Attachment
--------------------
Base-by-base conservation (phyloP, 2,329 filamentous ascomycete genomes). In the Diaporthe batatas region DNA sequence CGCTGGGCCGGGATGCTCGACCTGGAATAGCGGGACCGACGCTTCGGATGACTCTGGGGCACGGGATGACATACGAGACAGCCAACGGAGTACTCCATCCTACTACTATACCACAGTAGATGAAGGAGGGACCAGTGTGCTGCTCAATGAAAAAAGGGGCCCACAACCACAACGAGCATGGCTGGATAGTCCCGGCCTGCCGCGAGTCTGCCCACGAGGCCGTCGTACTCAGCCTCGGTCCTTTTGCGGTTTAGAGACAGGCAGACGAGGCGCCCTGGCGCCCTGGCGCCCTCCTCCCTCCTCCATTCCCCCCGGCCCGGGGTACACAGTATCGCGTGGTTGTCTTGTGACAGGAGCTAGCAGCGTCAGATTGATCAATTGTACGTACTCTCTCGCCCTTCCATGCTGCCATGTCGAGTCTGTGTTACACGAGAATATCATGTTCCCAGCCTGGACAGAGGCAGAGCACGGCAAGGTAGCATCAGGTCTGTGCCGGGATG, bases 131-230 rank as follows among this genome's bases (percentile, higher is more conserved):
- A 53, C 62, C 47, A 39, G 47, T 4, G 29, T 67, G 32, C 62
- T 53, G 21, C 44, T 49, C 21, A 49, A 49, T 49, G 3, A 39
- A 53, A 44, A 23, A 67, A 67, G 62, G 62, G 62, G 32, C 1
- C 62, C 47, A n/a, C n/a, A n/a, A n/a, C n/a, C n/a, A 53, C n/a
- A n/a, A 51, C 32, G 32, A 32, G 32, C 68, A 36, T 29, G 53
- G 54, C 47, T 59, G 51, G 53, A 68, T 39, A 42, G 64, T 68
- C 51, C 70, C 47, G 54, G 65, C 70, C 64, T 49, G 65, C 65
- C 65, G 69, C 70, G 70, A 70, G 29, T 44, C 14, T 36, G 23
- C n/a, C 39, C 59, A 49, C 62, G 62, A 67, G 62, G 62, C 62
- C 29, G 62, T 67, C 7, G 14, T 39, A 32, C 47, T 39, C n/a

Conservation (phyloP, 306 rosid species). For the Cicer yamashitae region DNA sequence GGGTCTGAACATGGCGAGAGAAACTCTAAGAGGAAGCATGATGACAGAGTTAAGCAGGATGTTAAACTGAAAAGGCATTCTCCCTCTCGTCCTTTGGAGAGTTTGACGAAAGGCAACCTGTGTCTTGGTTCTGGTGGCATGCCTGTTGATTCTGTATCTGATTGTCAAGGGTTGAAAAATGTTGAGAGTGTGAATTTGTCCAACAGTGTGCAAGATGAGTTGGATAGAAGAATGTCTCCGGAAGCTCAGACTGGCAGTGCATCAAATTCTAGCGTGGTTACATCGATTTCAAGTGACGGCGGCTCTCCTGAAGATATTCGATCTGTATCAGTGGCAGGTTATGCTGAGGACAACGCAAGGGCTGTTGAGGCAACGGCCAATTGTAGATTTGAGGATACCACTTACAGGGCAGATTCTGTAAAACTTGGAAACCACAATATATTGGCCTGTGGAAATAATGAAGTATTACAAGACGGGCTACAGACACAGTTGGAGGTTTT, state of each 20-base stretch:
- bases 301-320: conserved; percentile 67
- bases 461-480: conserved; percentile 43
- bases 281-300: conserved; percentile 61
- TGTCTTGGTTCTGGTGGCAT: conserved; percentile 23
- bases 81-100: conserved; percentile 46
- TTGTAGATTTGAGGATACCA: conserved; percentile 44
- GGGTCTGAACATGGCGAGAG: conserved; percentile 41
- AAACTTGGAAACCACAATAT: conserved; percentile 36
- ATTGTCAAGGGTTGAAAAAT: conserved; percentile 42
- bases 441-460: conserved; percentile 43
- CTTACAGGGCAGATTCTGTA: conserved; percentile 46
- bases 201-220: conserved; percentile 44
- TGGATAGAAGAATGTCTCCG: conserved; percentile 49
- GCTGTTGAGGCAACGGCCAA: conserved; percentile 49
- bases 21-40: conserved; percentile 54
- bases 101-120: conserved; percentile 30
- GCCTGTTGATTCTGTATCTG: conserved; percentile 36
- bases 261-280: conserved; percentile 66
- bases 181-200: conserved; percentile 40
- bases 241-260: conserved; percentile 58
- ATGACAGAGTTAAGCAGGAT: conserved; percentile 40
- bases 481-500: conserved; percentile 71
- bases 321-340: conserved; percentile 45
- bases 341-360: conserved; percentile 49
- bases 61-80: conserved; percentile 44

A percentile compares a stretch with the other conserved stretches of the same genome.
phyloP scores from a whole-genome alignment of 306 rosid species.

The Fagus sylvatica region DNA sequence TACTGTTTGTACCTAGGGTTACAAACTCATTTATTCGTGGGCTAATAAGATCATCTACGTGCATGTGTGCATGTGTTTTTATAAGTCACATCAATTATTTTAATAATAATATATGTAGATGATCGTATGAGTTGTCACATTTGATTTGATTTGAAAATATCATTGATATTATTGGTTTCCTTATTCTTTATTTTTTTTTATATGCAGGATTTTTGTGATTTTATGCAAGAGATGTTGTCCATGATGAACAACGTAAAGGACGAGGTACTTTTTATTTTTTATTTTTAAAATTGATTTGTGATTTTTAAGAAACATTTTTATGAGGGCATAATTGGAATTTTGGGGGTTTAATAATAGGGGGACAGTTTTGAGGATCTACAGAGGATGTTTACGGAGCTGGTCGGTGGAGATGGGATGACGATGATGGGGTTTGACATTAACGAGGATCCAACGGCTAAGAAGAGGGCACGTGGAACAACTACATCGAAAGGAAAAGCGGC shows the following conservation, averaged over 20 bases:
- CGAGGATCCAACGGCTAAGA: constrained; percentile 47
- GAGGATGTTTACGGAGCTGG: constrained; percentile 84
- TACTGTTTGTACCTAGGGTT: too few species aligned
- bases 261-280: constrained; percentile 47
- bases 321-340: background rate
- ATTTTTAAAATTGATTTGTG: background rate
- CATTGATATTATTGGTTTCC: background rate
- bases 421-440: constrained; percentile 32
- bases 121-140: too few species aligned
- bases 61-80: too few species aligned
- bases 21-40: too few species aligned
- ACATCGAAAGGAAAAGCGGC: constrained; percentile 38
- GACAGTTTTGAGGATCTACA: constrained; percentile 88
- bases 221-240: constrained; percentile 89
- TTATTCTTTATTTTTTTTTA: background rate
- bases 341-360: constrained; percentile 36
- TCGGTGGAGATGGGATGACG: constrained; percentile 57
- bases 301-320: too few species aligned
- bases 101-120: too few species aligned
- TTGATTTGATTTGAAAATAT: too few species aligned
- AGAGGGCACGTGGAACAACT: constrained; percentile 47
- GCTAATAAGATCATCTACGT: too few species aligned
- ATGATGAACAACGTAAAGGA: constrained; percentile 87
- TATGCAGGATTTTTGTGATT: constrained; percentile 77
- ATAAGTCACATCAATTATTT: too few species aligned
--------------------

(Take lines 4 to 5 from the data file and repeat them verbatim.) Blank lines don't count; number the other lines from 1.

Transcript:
- A 53, A 44, A 23, A 67, A 67, G 62, G 62, G 62, G 32, C 1
- C 62, C 47, A n/a, C n/a, A n/a, A n/a, C n/a, C n/a, A 53, C n/a